“Suspiria” (2018) by Luca Guadagnino

Director: Luca Guadagnino

Cinematography: Sayombhou Mukdeeprom

Writers: David Kajganich (screenplay), Dario Argento (characters), Daria Nicoldi (characters)

Editor: Walter Fasano

Starring: Dakota Johnson, Tilda Swinton, Chloe Grace Moretz, Mia Goth

Rating: 68

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As someone who lives-and-dies with Argento’s original film, a highly stylized horror that, in many ways, helped mold the genre. The news of a remake made me apprehensive but optimistic for another “Suspiria” with a similarly unique Italian filmmaker, Luca Guadagnino, directing the film. And while the film does share a similar cult-like vibe to its predecessor, the story also throws out a mountain of unnecessary plot elements that distract from the very best aspects of the film.

My hottest take, though? Thom Yorke’s score, while beautiful isolated from the film, does not in any ways match the tone. In hyper-surreal moments, the Yorke score did nothing more than take me out of the scene. Certain songs fit the mold, but overall, it felt like a weird use of his talents. His score, at times, lacked energy which this story fed off of.

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Now, while I had my qualms with the script, Luca’s direction is worthy of admiration. He took the idea of Suspiria and expanded it while finding ways to keep it grounded like the original. His vision was much broader the Argento, using political upheaval as a major plot point, and throwing in sub-plots for characters that didn’t seem to matter in the end and have abrupt endings. On the other hand, these subplots lead to more Tilda Swinton, which is never a bad thing.

And unfortunately, the sheer amount of ideas thrown into the script made it tough on the editing and directing portions of the film. Finding ways to fill in story gaps, which in turn made the editing feel so jumbled and lost. Sometimes less-is-more, and in the case of Suspiria, less story and exposition would’ve helped out quite a bit. It turns the story from the experience and focuses it on many different aspects that make each passing moment less impactful.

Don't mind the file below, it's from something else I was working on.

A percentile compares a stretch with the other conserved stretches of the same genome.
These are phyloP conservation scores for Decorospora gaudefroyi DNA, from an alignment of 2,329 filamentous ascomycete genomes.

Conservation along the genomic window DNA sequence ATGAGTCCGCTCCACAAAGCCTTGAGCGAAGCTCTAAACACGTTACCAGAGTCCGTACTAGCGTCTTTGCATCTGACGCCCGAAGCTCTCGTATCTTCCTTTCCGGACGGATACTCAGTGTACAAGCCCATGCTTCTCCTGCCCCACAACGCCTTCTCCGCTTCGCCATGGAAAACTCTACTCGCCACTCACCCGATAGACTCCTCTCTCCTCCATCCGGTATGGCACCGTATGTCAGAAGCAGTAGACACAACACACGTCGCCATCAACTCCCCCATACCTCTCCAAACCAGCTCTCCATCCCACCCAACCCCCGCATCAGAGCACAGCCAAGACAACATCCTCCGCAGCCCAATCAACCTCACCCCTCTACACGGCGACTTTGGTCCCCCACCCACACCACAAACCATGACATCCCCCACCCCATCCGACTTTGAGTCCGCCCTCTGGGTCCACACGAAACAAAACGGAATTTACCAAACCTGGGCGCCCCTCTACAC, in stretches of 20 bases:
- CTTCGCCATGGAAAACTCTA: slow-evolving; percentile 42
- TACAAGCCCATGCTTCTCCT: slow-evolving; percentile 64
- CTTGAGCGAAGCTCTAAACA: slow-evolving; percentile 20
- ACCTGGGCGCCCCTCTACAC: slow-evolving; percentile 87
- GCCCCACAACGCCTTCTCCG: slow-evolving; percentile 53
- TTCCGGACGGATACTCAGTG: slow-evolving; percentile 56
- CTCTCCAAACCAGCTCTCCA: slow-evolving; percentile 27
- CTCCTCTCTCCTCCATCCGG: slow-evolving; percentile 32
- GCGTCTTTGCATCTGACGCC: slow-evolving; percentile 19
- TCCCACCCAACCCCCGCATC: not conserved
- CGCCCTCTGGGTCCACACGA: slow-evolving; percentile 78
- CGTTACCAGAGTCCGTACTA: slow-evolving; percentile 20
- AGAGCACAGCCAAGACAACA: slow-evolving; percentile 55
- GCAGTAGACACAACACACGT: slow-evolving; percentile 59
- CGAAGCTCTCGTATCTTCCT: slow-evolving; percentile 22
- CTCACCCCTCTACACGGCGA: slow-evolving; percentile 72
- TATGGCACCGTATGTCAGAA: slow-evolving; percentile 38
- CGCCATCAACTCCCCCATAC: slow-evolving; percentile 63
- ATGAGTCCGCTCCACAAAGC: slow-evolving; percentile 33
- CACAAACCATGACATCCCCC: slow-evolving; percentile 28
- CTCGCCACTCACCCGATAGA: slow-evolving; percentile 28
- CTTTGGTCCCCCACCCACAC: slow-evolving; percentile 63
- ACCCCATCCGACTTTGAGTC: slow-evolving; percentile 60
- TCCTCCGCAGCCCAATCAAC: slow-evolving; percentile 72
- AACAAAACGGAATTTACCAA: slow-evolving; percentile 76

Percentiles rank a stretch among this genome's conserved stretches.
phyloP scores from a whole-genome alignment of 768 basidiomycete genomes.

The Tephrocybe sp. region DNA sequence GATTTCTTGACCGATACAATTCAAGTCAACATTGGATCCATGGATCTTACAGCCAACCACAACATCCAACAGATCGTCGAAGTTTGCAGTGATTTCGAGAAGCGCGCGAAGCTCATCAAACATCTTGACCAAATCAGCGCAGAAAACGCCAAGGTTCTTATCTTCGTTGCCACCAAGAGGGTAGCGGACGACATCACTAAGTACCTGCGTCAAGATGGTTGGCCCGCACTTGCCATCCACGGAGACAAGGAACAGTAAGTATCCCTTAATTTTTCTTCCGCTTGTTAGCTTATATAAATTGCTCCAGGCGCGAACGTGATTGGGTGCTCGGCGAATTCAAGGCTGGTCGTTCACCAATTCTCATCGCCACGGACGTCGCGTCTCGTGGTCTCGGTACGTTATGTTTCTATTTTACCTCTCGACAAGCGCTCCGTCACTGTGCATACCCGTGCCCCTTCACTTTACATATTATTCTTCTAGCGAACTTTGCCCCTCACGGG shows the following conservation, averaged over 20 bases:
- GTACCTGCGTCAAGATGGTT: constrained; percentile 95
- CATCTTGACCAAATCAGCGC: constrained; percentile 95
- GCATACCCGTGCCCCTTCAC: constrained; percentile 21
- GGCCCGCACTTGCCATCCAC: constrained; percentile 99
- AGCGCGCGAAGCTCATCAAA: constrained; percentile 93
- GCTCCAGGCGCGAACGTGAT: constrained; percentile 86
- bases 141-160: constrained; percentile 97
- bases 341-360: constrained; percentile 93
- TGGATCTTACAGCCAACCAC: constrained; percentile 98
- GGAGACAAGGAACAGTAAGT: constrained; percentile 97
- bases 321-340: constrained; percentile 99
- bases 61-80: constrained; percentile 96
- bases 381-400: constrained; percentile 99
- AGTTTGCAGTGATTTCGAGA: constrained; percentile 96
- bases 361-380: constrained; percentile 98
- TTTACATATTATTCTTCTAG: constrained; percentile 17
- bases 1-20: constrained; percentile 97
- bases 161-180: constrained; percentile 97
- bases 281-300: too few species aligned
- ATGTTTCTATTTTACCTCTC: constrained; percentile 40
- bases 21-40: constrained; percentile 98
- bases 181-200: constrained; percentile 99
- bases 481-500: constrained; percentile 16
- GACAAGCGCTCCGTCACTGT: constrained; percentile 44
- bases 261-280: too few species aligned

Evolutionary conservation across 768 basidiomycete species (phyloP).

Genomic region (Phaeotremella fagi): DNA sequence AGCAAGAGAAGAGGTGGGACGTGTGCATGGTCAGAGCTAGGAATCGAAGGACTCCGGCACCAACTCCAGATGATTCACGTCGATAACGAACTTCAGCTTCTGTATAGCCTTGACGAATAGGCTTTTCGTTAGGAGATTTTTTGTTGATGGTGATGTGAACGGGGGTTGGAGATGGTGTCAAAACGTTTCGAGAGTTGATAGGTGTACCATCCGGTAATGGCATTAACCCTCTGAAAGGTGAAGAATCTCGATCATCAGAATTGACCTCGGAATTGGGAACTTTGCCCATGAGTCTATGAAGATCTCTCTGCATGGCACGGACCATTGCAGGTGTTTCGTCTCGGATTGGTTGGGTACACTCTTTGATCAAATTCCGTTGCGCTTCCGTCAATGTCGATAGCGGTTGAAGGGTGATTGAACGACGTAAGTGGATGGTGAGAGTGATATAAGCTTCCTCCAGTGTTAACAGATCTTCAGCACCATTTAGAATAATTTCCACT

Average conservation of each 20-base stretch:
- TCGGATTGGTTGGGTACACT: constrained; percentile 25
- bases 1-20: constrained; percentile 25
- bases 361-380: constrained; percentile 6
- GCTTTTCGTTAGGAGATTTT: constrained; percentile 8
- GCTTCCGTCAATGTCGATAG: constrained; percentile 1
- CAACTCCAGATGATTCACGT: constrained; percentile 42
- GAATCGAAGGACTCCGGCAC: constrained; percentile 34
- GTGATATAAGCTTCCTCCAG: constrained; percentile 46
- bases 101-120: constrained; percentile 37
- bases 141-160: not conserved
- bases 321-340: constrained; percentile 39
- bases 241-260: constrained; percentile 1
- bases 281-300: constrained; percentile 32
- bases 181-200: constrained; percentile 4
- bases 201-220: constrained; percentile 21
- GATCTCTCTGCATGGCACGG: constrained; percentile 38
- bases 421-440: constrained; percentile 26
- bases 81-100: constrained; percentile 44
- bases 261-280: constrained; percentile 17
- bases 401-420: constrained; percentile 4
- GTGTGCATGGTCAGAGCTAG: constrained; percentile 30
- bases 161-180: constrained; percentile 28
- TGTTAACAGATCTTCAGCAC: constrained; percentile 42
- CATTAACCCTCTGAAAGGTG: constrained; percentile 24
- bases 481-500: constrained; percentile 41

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Now that isn’t to say Suspiria doesn’t have great moments. Truly great scenes that will have a lasting impact. Only a few scenes in 2018 have captivated me as much of the first time Dakota Johnson takes the floor and we get some amazing cross-cutting of how powerful and mesmerizing her character is in the film juxtaposed to the witchcraft happening below. Watching Tilda Swinton’s character have an orgasmic-like reaction to her dance was palpable. Same can be said for the entirety of the final act, but overall, the story severely lacked these moments while focusing on the mundane of these characters.

For one thing, I believe my opinion on Suspiria will change over time. The story isn’t easily decipherable and lends itself to deeper analyzation of the ideas presented here, but again, there’s a heap of the story here. It’s very complex, at times, and takes the vantage point of the witches, rather than the students. Early on, we learn of a small split between the “mothers” and that story element is the driving force behind everything. That, in turn, made the movie far less suspenseful than it could’ve been.

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As for the technical and performance aspects, everything was fine. The cinematography, shot by “Call Me by Your Name” cinematographer Sayombhou Mukdeeprom, was good but took some liberties later in the film that didn’t quite work and made some scenes feel amateurish. As for the acting, Tilda Swinton puts on a Peter Sellers inspired performance, playing three vastly different characters. However, none of those characters were particularly interesting and required blankness rather than emotion. Dakota Johnson’s physical acting stood out, as well as the editing during her dance sets, while most of her dialogue scenes just feel empty until the fifth act.


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I credit Luca’s dreary, dark vision for the film separates itself from the Argento, and in some ways, expanding the universe of Suspiria. But this film lost me on a narrative level when the film didn’t have to be so story driven. It inconsistently works in creating powerful moments, while the lack of cohesion through the script threw me.


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